History of Gateshead
Gateshead was the head of the Celtic trackway, a natural route amid dense forests inhabited by the Brigante tribes who fought against the inroads of Emperor Hadrian. Beacon Lough, between Wrekenton and Windy Nook, was a Celtic signaling station for milit ary purposes, and was one of a line str etching the length of England. In ancient times people lived in huts made of twigs and branches along the banks of the river and developed strips of arable land, terraced on the slopes around Windmill Hills, above the Salt Meadows.
Up to the Nineteenth Century, the Beacon served the purpose of guiding the stage and mail coaches across the country from Chester le Street, and consisted of an iron basket of fire suspended from the arm of an old gibbet. Until modern transport demanded a better road, and a new one was laid through Low Fell, all traffic into Gateshead came down the dead straight run from Wrekenton to the Tyne Bridge.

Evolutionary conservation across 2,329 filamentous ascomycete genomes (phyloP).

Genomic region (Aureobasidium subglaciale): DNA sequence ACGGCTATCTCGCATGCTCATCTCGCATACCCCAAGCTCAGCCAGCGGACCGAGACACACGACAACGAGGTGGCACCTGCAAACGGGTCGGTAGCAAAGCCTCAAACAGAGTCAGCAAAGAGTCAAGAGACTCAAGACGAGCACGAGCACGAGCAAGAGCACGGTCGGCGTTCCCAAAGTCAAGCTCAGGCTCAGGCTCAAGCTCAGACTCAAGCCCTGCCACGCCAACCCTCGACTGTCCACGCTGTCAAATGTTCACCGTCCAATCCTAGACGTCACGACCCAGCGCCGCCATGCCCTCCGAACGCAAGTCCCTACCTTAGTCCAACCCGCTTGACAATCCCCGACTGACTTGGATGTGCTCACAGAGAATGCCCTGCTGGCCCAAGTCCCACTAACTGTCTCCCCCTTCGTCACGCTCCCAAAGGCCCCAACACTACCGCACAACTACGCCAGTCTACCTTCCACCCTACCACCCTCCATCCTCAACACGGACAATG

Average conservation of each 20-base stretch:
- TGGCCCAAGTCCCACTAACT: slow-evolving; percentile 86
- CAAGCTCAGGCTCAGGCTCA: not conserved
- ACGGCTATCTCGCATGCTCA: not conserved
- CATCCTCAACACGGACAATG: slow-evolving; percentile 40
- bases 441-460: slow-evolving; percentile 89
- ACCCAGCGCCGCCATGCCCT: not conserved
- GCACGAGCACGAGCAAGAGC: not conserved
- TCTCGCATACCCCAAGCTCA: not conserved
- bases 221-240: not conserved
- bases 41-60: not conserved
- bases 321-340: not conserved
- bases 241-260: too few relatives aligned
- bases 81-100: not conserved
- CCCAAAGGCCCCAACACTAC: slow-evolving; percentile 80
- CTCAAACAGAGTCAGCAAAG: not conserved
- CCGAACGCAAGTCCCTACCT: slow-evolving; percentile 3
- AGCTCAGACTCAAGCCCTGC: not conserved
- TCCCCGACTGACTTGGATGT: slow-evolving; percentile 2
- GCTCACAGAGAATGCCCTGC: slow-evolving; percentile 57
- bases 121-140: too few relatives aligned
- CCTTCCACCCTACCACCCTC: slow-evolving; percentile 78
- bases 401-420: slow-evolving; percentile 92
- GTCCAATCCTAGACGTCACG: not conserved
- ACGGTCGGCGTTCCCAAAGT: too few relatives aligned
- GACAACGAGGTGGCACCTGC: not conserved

The “straight run” was laid by Emperor Hadrian; the Ancient British routes up to the Beacon were sunken trackways winding up through the forests. The area around the Beacon held a Druid Temple, and, in common with all other Celtic communities, had a Ston e Circle, built for, and used in precisely the same way as Stonehenge.
The village of Gateshead developed slowly during the Middle Ages. There was a monastery at Gateshead in 653 (this is believed to be on the site of St. Mary’s Church) and parish churches existed there by 1080. In about 1164 Gateshead received a borough charter from Hugh du Puiset, Bishop of Durham.
By 1246 there was a weekly market and a fair in Gateshead. The early industries of the area were farming, fishing and milling. While all the mills of Gateshead have disappeared, the remains of one windmill still stand in Chase Park, Whickham.
Water was carried from water pants (public water fountain) situated in places such as Oakwellgate, and Pipewellgate.
The earliest major industry of the area was coal mining. Coal was first mined in Gateshead in 1344 and by the mid sixteenth century was, together with Whickham, the most productive coal field in the country.